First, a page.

Album types and artist participation

This page aims to explain the nuance between different album types.

Vocaloid artists collaborate a lot more than average “normal” artists. Thus there is need to display the artists’ “main” albums separate from these collaboration albums.

Album type (disc type)

Album type is the single most obvious variable affecting the album classification. One problem with album types is that there’s a certain level of overlap, and only one album type can be specified per album. Thus, multiple album types might apply, but the most significant must be chosen. For example, the “Split album” type usually overrides “Single” or “EP”. The second problem is that the terms are more or less informal and might be understood differently by different people.

”Compilation” is especially problematic, because according to Wikipedia, it can mean both a collection of artist’s old songs (also called a retrospective album or “best of” compilation), as well as collaboration of multiple artists, consisting of entirely new songs.

On VocaDB the Compilation type was intended to represent the retrospective variation, because that seems to be more common. The only album type which is clearly meant for collaboration is the Split Album, which means a collaboration of a small number of artists with roughly the equal number of songs on the album. Usually this means split singles or EPs with two artists having one or two songs. Other collaborative albums were intended to use the “Original album” type, which is reserved for full albums consisting mostly of new songs, whether it’s by one or more artists.

Currently album type has NO effect on how the album is displayed on artist’s entry page. There has been suggestions of adding a new type for collaboration compilations. The “Split Album” type has limited use currently, so it could also be redefined for this purpose. In fact, Musicbrainz seems to use the term “Split release” for all albums where there is no clear main artist.

Artist string

Artist string cannot be edited directly. It is constructed automatically based on the list of artists through rather complex rules. When determining an album’s main artists, what matters is the number of artists considered to be in the music producing role.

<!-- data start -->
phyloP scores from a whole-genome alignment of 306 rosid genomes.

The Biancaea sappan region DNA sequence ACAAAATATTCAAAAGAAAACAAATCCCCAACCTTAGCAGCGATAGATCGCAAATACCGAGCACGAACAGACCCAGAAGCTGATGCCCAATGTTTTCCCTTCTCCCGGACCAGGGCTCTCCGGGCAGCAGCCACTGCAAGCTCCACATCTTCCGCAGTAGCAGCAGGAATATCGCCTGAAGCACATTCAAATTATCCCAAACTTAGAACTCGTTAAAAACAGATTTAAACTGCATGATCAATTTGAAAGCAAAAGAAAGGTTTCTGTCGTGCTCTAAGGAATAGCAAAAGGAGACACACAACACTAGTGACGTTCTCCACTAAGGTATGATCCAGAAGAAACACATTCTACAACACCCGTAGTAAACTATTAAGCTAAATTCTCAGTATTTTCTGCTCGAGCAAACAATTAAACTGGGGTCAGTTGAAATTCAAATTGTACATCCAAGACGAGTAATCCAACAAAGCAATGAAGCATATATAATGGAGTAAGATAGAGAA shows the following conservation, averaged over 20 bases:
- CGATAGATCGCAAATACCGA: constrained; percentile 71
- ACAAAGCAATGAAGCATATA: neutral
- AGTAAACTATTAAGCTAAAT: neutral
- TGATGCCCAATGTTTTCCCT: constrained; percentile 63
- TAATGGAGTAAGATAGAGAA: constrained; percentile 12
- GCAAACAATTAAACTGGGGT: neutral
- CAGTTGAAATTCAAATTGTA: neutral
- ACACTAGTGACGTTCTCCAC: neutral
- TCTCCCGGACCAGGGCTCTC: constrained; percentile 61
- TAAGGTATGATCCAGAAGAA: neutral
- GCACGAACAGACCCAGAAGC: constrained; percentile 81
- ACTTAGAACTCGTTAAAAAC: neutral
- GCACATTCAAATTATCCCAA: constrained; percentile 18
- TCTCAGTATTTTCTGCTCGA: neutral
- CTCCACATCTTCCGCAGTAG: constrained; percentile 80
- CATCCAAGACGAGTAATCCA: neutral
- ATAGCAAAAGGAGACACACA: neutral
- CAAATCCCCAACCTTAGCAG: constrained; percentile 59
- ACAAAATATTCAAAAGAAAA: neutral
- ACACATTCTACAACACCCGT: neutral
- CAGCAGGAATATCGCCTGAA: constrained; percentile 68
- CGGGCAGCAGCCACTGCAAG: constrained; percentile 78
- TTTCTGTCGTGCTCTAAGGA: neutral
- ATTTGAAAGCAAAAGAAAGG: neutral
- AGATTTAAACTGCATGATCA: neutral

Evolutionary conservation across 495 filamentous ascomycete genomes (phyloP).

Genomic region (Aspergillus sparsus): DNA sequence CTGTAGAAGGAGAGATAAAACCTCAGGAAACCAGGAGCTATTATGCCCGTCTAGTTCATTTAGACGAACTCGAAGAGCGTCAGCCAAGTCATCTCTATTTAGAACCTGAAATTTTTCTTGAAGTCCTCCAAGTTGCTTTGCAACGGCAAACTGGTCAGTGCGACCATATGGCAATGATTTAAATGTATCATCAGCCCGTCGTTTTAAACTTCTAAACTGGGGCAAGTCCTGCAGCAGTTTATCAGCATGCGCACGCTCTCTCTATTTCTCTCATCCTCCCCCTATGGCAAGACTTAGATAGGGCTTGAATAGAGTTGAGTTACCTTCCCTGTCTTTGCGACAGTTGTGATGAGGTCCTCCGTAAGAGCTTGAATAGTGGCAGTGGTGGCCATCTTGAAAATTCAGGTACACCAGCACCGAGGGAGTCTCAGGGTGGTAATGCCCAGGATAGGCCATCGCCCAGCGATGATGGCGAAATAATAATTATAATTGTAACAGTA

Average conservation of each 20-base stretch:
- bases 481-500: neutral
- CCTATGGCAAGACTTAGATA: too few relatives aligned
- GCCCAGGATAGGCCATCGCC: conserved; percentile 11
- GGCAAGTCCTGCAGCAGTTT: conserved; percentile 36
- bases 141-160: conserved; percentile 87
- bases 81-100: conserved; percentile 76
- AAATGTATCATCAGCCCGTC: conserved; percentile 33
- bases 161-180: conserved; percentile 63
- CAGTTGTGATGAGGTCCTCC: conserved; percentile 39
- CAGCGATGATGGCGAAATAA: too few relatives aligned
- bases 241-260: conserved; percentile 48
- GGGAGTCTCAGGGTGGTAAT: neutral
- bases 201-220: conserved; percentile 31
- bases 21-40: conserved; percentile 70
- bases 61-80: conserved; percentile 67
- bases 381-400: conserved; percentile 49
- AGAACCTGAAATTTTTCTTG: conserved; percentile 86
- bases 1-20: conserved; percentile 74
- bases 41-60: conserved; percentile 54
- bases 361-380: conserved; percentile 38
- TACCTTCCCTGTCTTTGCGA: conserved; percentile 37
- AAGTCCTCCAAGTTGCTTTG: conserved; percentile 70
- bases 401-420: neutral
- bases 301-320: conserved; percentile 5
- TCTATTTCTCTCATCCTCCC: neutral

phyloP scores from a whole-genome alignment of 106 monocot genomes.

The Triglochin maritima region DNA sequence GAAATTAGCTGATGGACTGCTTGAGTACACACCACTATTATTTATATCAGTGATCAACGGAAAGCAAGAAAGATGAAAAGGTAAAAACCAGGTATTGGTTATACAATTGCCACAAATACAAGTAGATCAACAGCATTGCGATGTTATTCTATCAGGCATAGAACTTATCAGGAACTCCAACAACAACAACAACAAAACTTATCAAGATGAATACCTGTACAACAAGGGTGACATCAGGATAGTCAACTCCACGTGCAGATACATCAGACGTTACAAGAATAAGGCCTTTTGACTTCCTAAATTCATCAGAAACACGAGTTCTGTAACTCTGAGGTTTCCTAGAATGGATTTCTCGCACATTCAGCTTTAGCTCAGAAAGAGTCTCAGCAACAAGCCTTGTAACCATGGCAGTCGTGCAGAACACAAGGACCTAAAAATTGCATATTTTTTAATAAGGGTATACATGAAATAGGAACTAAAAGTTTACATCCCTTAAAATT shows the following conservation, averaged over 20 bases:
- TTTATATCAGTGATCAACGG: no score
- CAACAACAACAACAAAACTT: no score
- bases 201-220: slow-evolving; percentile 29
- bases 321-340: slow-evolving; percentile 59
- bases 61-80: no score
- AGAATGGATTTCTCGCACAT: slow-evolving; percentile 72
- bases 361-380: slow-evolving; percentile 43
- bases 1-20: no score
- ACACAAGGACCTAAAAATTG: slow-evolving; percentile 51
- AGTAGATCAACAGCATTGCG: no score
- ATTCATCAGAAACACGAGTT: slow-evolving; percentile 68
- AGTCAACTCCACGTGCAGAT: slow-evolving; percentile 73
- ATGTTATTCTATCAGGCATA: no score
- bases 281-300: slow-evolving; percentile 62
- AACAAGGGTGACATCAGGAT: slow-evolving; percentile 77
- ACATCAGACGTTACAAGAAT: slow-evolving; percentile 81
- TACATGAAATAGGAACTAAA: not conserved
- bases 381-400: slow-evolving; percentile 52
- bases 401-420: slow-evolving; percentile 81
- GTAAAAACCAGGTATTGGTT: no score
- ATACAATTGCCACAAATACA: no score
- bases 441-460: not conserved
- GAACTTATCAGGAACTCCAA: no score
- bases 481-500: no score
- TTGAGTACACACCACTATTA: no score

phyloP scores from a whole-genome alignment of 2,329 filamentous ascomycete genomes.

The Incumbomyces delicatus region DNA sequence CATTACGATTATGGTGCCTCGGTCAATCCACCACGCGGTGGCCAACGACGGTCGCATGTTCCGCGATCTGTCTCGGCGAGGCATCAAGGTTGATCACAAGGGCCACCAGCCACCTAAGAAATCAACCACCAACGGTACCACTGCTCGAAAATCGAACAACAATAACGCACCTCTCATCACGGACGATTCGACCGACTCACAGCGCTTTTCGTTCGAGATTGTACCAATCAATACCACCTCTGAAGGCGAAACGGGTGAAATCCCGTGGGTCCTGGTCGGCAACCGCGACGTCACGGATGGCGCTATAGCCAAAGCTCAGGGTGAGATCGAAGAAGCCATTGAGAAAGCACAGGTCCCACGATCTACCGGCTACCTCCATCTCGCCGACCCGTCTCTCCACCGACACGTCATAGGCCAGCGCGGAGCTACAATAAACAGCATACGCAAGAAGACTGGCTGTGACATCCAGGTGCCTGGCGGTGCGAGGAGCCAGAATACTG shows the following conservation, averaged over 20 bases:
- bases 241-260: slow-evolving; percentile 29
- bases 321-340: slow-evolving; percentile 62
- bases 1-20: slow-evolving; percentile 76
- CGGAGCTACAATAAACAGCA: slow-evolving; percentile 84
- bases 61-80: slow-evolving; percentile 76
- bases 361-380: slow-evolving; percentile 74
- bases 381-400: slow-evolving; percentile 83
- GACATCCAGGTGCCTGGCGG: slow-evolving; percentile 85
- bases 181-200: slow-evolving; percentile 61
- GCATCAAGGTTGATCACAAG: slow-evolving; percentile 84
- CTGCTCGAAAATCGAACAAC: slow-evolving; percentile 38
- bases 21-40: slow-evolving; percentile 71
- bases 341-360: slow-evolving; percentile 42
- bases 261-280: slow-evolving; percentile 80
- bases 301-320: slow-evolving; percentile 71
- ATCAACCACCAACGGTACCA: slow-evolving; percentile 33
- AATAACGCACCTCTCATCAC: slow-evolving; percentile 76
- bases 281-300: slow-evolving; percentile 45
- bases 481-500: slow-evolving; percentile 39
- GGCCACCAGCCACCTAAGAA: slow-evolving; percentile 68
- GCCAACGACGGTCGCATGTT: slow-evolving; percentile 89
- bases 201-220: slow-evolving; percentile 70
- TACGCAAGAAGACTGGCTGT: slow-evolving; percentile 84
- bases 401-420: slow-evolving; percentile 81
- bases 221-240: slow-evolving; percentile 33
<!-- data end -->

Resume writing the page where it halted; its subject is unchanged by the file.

Currently, if this number exceeds 3, the artist string will be “Various artists” and the album is considered to be a collaboration compilation.

Some album type edge-cases

Another Dimensions by Tripshots

Technically Tripshots’ album, but the album has exactly one original song by him, others being covers of his songs. Therefore it could also be considered a compilation album. The other artists could be marked as support role, but that also feels wrong considering they all produced roughly the same number of songs. Generally, crediting albums consisting mostly of remixes or covers is problematic. Should the remix artists be credited, or just the original composer?

DanceDanceDance by Vanguard Sound

This is a special case of collaboration - collaboration within a circle. Circles are considered to be involved with music production (they are groups of people producing music). In this case, the most natural way would be to have Vanguard Sound as a circle as the main producer. The individual members of the circle could also be considered main artists, or be collaborating together. The term “main artist/album” isn’t clear enough for this. Either way, there would need to be a way to indicate that at the album is a main album at least for the circle. One way to solve this would be changing the definition of “Original album” to exclude collaborations, in which case all artists on Original Albums such as this would be considered main artists.

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